In the initial stage of the crisis we responded forcefully and adopted a range of conventional measures such as lowering interest rates. Due to the insufficient level of recovery, like the other larger central banks we added to these measures unconventional measures such as quantitative easing.
Through the application of a range of new instruments, monetary policy has thereby in the past few years responded strongly, and its measures have promoted aggregate demand and via economic activity a stable growth in prices.
Due to the deterioration in economic conditions in the last few quarters, as well as inflation trends, which remain distinctly below the objective of “close to or less than 2%”, the governors of euro area central banks decided to adopt an additional package of measures.
The key idea behind this latest package is to maintain influence on the overall yield curve, which has required a combination of both conventional and unconventional measures. By maintaining the conventional measures we are influencing mainly the short-term interest rates, while through the unconventional measures we are maintaining an influence on long-term interest rates.
By reducing interest rates by an additional tenth of a percentage point, we sought in this way firstly to influence mainly the short-term part of the yield curve, and secondly through the revival of purchasing securities and maintaining the reinvestment of due principal of previously bought securities we have sought to influence the longer-term segment of interest rates.
To improve the transmission of these measures into the economy, as the third step we set up a new series of long-term targeted loans under the same conditions as in the past. For this reason (as we often emphasise) it is highly important for banks to boost their lending to the commercial sector, where we are faced with aggregate demand and its effect on prices.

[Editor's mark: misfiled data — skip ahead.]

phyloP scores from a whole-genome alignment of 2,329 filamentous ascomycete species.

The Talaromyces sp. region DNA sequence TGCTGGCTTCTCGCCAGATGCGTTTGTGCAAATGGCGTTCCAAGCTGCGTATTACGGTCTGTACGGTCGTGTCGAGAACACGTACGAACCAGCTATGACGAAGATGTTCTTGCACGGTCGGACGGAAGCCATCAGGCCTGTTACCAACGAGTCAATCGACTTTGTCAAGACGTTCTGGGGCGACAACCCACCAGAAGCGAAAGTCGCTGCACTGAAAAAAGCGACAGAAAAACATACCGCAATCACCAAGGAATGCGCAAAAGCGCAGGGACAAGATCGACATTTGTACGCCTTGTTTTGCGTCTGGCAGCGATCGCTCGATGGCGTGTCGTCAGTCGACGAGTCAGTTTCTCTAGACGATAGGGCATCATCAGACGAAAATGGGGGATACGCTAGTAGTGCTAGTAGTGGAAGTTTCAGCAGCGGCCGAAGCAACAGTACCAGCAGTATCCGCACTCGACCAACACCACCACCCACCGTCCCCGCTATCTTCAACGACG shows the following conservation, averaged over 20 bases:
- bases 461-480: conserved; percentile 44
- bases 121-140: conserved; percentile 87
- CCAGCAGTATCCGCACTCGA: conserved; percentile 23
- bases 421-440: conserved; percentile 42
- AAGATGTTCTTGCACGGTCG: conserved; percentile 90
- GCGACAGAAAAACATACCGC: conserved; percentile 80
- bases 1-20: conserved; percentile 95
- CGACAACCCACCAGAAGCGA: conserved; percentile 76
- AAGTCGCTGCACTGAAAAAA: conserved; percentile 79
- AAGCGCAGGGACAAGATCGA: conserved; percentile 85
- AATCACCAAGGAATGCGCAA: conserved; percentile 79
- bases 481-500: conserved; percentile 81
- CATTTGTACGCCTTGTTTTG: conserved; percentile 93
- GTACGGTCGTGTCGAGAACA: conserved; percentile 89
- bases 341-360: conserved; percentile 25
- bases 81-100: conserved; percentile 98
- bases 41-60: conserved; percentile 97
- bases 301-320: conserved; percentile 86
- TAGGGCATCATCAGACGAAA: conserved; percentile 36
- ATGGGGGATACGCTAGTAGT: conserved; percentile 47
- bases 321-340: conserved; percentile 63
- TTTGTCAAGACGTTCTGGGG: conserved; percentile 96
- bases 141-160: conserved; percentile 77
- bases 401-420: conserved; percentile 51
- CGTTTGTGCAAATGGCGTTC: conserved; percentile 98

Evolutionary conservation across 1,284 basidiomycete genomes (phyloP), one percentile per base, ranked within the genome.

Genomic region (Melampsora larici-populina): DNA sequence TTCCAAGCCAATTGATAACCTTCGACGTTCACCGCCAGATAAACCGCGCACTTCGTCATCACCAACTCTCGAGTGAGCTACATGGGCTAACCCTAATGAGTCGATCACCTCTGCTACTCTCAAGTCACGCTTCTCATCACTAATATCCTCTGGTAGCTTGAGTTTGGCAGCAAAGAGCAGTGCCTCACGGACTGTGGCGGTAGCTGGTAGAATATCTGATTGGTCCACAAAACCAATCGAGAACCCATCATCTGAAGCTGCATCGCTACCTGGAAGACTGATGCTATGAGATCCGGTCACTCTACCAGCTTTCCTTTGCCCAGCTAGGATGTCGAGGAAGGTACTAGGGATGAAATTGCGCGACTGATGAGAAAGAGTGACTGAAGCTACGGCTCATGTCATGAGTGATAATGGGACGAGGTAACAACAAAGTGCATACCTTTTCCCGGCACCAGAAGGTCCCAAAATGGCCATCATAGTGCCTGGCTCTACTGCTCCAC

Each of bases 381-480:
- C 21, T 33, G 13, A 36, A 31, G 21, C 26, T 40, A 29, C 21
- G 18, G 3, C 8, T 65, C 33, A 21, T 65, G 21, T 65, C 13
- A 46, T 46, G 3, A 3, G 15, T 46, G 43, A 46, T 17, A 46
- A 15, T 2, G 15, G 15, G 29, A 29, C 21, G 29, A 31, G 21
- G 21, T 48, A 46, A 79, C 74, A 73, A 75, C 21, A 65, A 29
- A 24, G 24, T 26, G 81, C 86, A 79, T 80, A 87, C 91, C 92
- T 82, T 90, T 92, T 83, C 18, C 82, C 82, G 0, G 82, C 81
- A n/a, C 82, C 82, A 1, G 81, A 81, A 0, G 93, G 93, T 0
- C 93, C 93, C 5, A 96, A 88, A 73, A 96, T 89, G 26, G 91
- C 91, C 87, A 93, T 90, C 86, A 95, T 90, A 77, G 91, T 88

Additionally, we implemented a fourth measure by strengthening the signals for the future orientation of monetary policy, in other words our commitment regarding how long would interest rates remain at current levels or would they be even lower.
To sum up, with the latest measures we have enabled a reduction both in short-term and long-term interest rates, improved the transmission of monetary policy to the economy and along with a more solid commitment regarding the longer-term orientation of monetary policy we have limited part of the uncertainty in bank financing.
An important part of this package, especially for you, is the two-level interest yield on surplus reserves or "tiering", which enables more favourable interest yield on the portion of surplus reserves that commercial banks place in central banks of the Eurosystem. In addition to the aforementioned direct effect, the measure additionally strengthens our thinking that the current conditions of negative or low interest rates will continue to prevail for some time.
The current orientation of monetary policy is also exceptional from the historical aspect. Periods of such low or negative interest rates, already lasting for a long time and across the larger span of the yield curve, cannot be found in history. Due to these very facts, we are aware that the space for adopting further instruments is very probably dwindling, and could lead to a situation where the effectiveness of the instruments is even smaller, while their negative impacts will become bigger.